The Washington Post‘s Aaron Blake finds it troubling that Democrats are saying bad things about Republicans during an election year.
Increasingly, Democrats’ desire to go after the GOP writ large and win elections has clashed with their admonitions that Trump and election denial are singular menaces.
… the Biden campaign turned to Illinois Gov. J.B. Pritzker to drive its message ahead of the caucuses [in Iowa]. That message: that the GOP candidates were more or less the same.
“If we’re all being honest about it, there is no difference between the Republican candidates in this field when it comes to what it means for working families and all Americans who want a better life for themselves and for their communities,” Pritzker said at a Biden campaign news conference.
Pritzker made similar arguments in the context of Biden’s focus on democracy. “The anti-freedom, anti-democracy ideas that Donald Trump’s party stands for are the same, whether it’s him or his Mini-Mes spewing it,” Pritzker said.
Pritzker mentioned Nikki Haley’s failure to cite slavery as the cause of the Civil War — something Haley later sought to correct — alongside Trump’s rhetoric about immigrants “poisoning the blood” of the country.
“All of these Republican candidates are singing the same terrible song,” Pritzker said.
Yup, Haley did try to walk back her refusal to link the Civil War to slavery — but after the Iowa caucuses she was right back at it, insisting that America has “never been a racist country.” That may not be a Trump-like statement, but on this subject Haley is really terrible.
And as I told you last month, Haley has embraced extremist ideas such as terminating every federal government employee after five years, an easy way to replace dedicated civil servants with ideological hacks. This is the kind of government-destroying idea we think might be implemented in a second Trump term, but Haley has expressed more enthusiasm about it than Trump has.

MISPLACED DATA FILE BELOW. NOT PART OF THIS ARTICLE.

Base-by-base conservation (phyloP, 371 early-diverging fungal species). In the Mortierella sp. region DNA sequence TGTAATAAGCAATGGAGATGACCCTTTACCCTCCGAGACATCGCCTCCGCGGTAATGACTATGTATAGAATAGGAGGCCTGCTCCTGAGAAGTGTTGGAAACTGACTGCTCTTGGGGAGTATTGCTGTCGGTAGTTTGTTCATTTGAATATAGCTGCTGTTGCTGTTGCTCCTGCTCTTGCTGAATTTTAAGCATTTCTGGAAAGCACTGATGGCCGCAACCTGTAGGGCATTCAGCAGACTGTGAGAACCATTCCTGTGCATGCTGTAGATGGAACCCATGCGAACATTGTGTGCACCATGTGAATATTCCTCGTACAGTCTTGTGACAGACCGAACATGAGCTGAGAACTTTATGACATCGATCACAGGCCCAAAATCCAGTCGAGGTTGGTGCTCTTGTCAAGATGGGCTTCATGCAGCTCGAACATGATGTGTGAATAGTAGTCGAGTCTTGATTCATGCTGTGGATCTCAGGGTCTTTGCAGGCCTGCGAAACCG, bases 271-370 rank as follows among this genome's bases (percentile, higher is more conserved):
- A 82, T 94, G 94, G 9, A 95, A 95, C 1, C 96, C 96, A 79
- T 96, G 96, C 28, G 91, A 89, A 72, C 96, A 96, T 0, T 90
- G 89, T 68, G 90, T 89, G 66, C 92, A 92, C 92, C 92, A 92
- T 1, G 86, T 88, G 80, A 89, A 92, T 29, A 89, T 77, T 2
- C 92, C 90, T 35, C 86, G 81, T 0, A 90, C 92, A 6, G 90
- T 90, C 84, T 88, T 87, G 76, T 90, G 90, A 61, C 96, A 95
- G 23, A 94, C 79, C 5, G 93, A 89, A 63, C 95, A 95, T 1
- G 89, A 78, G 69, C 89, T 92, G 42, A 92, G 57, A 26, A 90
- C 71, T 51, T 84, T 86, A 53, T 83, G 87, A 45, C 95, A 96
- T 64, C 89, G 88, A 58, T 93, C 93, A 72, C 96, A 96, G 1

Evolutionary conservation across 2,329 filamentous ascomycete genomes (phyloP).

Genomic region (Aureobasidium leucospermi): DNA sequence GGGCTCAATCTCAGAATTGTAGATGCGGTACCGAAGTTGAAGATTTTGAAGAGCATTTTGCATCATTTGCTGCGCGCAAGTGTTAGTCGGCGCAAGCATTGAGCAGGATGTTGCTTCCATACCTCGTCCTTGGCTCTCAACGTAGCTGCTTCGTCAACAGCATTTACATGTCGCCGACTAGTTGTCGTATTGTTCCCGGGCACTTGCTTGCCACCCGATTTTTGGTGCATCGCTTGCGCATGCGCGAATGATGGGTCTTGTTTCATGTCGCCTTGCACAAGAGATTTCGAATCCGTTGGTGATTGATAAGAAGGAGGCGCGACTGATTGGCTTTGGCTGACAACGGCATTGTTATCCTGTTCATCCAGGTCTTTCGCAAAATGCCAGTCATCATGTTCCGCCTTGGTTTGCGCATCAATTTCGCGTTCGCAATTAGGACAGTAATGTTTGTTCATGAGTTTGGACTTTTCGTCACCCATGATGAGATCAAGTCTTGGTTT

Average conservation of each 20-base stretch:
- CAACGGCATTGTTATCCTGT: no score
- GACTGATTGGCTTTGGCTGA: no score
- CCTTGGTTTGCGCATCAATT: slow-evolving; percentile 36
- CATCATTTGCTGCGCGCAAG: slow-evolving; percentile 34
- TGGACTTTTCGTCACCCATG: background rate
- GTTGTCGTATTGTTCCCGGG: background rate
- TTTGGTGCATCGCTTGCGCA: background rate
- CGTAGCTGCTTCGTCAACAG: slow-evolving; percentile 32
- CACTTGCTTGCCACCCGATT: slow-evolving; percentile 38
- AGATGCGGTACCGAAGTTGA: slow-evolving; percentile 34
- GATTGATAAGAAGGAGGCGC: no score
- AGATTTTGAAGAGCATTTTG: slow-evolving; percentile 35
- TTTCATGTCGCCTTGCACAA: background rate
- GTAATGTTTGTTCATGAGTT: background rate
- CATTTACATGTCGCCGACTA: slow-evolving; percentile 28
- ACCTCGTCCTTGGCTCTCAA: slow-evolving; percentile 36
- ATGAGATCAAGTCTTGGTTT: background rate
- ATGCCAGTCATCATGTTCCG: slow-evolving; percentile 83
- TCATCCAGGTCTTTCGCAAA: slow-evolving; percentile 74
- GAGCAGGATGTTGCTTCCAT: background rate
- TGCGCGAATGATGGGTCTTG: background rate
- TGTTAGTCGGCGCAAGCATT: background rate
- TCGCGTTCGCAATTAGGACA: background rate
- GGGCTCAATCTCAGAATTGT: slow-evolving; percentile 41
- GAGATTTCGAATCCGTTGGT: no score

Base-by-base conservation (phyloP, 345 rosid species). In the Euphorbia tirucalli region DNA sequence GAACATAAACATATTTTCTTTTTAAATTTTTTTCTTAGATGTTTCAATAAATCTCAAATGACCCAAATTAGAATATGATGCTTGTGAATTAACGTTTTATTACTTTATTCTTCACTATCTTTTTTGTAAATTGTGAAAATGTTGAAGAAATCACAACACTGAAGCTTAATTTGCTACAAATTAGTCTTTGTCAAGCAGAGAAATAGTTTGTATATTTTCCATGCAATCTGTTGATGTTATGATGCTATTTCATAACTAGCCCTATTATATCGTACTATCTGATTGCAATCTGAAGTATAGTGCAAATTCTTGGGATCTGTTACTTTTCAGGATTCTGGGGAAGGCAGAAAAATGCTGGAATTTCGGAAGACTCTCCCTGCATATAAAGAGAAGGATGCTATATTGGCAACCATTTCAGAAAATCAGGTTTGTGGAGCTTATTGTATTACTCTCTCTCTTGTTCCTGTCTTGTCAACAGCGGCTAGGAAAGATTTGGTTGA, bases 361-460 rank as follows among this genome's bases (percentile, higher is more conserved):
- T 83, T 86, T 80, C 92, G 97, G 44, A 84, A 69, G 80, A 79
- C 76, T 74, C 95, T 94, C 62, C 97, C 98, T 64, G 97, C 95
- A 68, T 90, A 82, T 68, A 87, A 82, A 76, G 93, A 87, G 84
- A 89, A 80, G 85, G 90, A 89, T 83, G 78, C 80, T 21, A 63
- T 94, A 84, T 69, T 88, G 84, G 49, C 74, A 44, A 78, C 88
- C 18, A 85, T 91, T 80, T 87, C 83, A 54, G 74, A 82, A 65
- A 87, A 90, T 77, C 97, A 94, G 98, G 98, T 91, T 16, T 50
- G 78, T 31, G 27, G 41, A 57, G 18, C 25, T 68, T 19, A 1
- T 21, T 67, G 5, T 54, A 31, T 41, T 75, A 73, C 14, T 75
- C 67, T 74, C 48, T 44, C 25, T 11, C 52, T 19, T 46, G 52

The DNC suggested last month that [Chris] Christie, who … extensively criticized Trump on the campaign trail, was truly a “MAGA Republican” because he had pushed to repeal Obamacare. The GOP’s repeal efforts predated the advent of the MAGA movement.
I have some doubts about the Biden team’s strategy of using “MAGA” to mean “Republican and bad,” but hey, maybe it works, like Chris Rufo’s scheme of referring to anything in a school that presents Black people in a positive light as “critical race theory.” Sure, the demand for Obamacare repeal predated Trump, but that repeal movement was driven by the Tea Party, which essentially evolved into the MAGA movement. (Another point: It’s fair to call Christie “MAGA” because he was a Trump fluffer through the 2016 campaign and most of Trump’s presidential term.)
Last month, [the DNC] labeled Haley and New Hampshire Gov. Chris Sununu (R) as “two MAGA extremists.”
Have they said they’ll vote for Trump if he’s the Republican nominee? Even if he’s a convicted felon? Yes and yes. Then they’re MAGA. (Haley has also said she’ll pardon Trump if he’s convicted of felonies and she’s elected president.)
Are these Republicans as bad as Trump? Maybe not, but they’re bad. Democrats should say they’re bad, using whatever language might be effective.
Blake also beats this dead horse:
The other big flash point came last year, when Democrats caused some consternation in their own ranks by meddling in about a dozen Republican primaries to elevate extreme — and often election-denying — candidates. The aim was to face more beatable opponents in the general election.
And the thing is: It worked. Those candidates won in a half-dozen primaries and went on to lose to Democrats in every one.
But just because the tactic didn’t backfire doesn’t really address the moral side, which is that Democrats promoted and could have helped install the kinds of supposedly dangerous candidates they so warned about…. If these candidates are indeed so dangerous, why would you ever help them get one step closer to elected office?
Do we have to have this argument again? Democrats ran ads intended to persuade Republican voters to vote for weaker candidates. Republican voters rose to the bait, and the candidates were, in fact, weaker.
Republicans in 1972 portrayed George McGovern as a dangerous hippie-loving peacenik. So why did Richard Nixon’s reelection campaign scheme to drive the more electable Ed Muskie out of the race in the hope that the less electable McGovern would be the Democratic nominee? No one ever argues that Nixon’s people did this because they were pro-amnesty doves who loved the hippies. Everyone knows it was a scheme to improve Nixon’s chances of victory. It worked. Nixon’s scheme in 1972 was based on lies and dirty tricks; the ads Democrats ran in 2022 were truthful. And they worked. So what’s the problem?
Every so often, Democrats play to win in an election year. The nerve of them!
Republished with permission from No More Mister Nice Blog